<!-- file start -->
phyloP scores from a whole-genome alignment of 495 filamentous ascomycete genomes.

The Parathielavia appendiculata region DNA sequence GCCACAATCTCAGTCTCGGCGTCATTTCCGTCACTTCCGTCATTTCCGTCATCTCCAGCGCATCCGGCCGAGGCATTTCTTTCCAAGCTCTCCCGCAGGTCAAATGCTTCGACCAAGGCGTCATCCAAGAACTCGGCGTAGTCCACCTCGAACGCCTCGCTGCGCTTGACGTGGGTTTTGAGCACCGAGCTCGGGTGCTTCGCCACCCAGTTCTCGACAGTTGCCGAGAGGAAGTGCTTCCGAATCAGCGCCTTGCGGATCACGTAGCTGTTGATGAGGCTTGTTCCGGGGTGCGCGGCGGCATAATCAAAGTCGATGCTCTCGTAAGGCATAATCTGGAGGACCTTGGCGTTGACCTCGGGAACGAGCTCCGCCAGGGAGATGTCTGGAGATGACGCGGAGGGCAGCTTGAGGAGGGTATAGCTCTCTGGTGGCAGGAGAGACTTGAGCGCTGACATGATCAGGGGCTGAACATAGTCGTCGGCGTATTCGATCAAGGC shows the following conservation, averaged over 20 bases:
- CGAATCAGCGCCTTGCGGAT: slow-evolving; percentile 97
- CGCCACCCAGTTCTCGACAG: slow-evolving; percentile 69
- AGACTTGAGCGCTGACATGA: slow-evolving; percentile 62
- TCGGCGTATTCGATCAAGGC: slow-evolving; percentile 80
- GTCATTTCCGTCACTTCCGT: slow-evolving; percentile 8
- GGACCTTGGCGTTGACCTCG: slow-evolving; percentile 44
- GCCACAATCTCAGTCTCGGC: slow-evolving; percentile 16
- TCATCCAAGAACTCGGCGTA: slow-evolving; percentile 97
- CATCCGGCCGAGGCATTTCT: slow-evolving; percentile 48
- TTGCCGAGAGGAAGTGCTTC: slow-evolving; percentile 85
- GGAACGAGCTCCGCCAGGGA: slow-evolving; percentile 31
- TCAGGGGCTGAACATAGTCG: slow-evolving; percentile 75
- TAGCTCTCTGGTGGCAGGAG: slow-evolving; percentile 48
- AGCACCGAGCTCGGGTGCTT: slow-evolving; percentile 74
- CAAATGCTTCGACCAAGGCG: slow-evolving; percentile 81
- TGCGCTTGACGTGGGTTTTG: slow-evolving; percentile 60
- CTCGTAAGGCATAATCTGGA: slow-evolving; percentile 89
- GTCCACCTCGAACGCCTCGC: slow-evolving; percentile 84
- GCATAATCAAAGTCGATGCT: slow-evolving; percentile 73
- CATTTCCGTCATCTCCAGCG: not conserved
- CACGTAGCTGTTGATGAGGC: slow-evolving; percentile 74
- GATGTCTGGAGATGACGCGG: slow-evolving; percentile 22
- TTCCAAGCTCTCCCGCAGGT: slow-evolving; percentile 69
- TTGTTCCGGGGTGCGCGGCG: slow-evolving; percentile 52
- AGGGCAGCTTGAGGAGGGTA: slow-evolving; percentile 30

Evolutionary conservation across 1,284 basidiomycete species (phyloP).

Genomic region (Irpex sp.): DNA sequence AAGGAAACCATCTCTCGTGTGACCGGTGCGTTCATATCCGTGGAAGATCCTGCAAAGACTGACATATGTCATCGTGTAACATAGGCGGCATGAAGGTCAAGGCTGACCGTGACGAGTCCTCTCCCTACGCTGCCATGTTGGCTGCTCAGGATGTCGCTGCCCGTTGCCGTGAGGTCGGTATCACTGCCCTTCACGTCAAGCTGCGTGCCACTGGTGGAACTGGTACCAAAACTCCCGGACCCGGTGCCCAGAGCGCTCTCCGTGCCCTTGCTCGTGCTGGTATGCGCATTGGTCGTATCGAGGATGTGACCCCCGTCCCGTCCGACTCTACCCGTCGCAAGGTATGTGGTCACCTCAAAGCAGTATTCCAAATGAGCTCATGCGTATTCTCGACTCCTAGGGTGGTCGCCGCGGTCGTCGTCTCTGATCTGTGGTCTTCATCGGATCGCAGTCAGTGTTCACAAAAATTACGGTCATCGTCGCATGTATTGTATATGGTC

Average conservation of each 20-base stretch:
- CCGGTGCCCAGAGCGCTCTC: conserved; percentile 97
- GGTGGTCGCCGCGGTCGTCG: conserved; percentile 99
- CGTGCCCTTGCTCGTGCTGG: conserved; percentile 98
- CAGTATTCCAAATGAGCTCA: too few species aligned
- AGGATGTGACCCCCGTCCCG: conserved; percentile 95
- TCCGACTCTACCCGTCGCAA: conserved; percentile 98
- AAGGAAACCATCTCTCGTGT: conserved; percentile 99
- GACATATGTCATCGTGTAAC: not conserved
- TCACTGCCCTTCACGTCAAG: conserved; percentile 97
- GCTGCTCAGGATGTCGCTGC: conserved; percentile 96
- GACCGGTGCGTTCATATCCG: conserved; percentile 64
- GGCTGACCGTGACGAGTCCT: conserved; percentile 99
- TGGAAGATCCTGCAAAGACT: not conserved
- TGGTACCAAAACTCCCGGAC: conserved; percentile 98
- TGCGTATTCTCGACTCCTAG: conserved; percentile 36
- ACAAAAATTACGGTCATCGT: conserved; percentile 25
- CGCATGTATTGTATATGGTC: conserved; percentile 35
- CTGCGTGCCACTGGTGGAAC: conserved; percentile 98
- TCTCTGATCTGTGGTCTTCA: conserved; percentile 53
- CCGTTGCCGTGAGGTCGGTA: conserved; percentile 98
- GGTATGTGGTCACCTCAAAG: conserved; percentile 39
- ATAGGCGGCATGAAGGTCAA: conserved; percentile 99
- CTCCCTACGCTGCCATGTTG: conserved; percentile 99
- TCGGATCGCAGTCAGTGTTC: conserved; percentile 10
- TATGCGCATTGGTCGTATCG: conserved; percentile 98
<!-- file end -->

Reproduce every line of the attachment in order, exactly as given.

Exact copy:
phyloP scores from a whole-genome alignment of 495 filamentous ascomycete genomes.

The Parathielavia appendiculata region DNA sequence GCCACAATCTCAGTCTCGGCGTCATTTCCGTCACTTCCGTCATTTCCGTCATCTCCAGCGCATCCGGCCGAGGCATTTCTTTCCAAGCTCTCCCGCAGGTCAAATGCTTCGACCAAGGCGTCATCCAAGAACTCGGCGTAGTCCACCTCGAACGCCTCGCTGCGCTTGACGTGGGTTTTGAGCACCGAGCTCGGGTGCTTCGCCACCCAGTTCTCGACAGTTGCCGAGAGGAAGTGCTTCCGAATCAGCGCCTTGCGGATCACGTAGCTGTTGATGAGGCTTGTTCCGGGGTGCGCGGCGGCATAATCAAAGTCGATGCTCTCGTAAGGCATAATCTGGAGGACCTTGGCGTTGACCTCGGGAACGAGCTCCGCCAGGGAGATGTCTGGAGATGACGCGGAGGGCAGCTTGAGGAGGGTATAGCTCTCTGGTGGCAGGAGAGACTTGAGCGCTGACATGATCAGGGGCTGAACATAGTCGTCGGCGTATTCGATCAAGGC shows the following conservation, averaged over 20 bases:
- CGAATCAGCGCCTTGCGGAT: slow-evolving; percentile 97
- CGCCACCCAGTTCTCGACAG: slow-evolving; percentile 69
- AGACTTGAGCGCTGACATGA: slow-evolving; percentile 62
- TCGGCGTATTCGATCAAGGC: slow-evolving; percentile 80
- GTCATTTCCGTCACTTCCGT: slow-evolving; percentile 8
- GGACCTTGGCGTTGACCTCG: slow-evolving; percentile 44
- GCCACAATCTCAGTCTCGGC: slow-evolving; percentile 16
- TCATCCAAGAACTCGGCGTA: slow-evolving; percentile 97
- CATCCGGCCGAGGCATTTCT: slow-evolving; percentile 48
- TTGCCGAGAGGAAGTGCTTC: slow-evolving; percentile 85
- GGAACGAGCTCCGCCAGGGA: slow-evolving; percentile 31
- TCAGGGGCTGAACATAGTCG: slow-evolving; percentile 75
- TAGCTCTCTGGTGGCAGGAG: slow-evolving; percentile 48
- AGCACCGAGCTCGGGTGCTT: slow-evolving; percentile 74
- CAAATGCTTCGACCAAGGCG: slow-evolving; percentile 81
- TGCGCTTGACGTGGGTTTTG: slow-evolving; percentile 60
- CTCGTAAGGCATAATCTGGA: slow-evolving; percentile 89
- GTCCACCTCGAACGCCTCGC: slow-evolving; percentile 84
- GCATAATCAAAGTCGATGCT: slow-evolving; percentile 73
- CATTTCCGTCATCTCCAGCG: not conserved
- CACGTAGCTGTTGATGAGGC: slow-evolving; percentile 74
- GATGTCTGGAGATGACGCGG: slow-evolving; percentile 22
- TTCCAAGCTCTCCCGCAGGT: slow-evolving; percentile 69
- TTGTTCCGGGGTGCGCGGCG: slow-evolving; percentile 52
- AGGGCAGCTTGAGGAGGGTA: slow-evolving; percentile 30

Evolutionary conservation across 1,284 basidiomycete species (phyloP).

Genomic region (Irpex sp.): DNA sequence AAGGAAACCATCTCTCGTGTGACCGGTGCGTTCATATCCGTGGAAGATCCTGCAAAGACTGACATATGTCATCGTGTAACATAGGCGGCATGAAGGTCAAGGCTGACCGTGACGAGTCCTCTCCCTACGCTGCCATGTTGGCTGCTCAGGATGTCGCTGCCCGTTGCCGTGAGGTCGGTATCACTGCCCTTCACGTCAAGCTGCGTGCCACTGGTGGAACTGGTACCAAAACTCCCGGACCCGGTGCCCAGAGCGCTCTCCGTGCCCTTGCTCGTGCTGGTATGCGCATTGGTCGTATCGAGGATGTGACCCCCGTCCCGTCCGACTCTACCCGTCGCAAGGTATGTGGTCACCTCAAAGCAGTATTCCAAATGAGCTCATGCGTATTCTCGACTCCTAGGGTGGTCGCCGCGGTCGTCGTCTCTGATCTGTGGTCTTCATCGGATCGCAGTCAGTGTTCACAAAAATTACGGTCATCGTCGCATGTATTGTATATGGTC

Average conservation of each 20-base stretch:
- CCGGTGCCCAGAGCGCTCTC: conserved; percentile 97
- GGTGGTCGCCGCGGTCGTCG: conserved; percentile 99
- CGTGCCCTTGCTCGTGCTGG: conserved; percentile 98
- CAGTATTCCAAATGAGCTCA: too few species aligned
- AGGATGTGACCCCCGTCCCG: conserved; percentile 95
- TCCGACTCTACCCGTCGCAA: conserved; percentile 98
- AAGGAAACCATCTCTCGTGT: conserved; percentile 99
- GACATATGTCATCGTGTAAC: not conserved
- TCACTGCCCTTCACGTCAAG: conserved; percentile 97
- GCTGCTCAGGATGTCGCTGC: conserved; percentile 96
- GACCGGTGCGTTCATATCCG: conserved; percentile 64
- GGCTGACCGTGACGAGTCCT: conserved; percentile 99
- TGGAAGATCCTGCAAAGACT: not conserved
- TGGTACCAAAACTCCCGGAC: conserved; percentile 98
- TGCGTATTCTCGACTCCTAG: conserved; percentile 36
- ACAAAAATTACGGTCATCGT: conserved; percentile 25
- CGCATGTATTGTATATGGTC: conserved; percentile 35
- CTGCGTGCCACTGGTGGAAC: conserved; percentile 98
- TCTCTGATCTGTGGTCTTCA: conserved; percentile 53
- CCGTTGCCGTGAGGTCGGTA: conserved; percentile 98
- GGTATGTGGTCACCTCAAAG: conserved; percentile 39
- ATAGGCGGCATGAAGGTCAA: conserved; percentile 99
- CTCCCTACGCTGCCATGTTG: conserved; percentile 99
- TCGGATCGCAGTCAGTGTTC: conserved; percentile 10
- TATGCGCATTGGTCGTATCG: conserved; percentile 98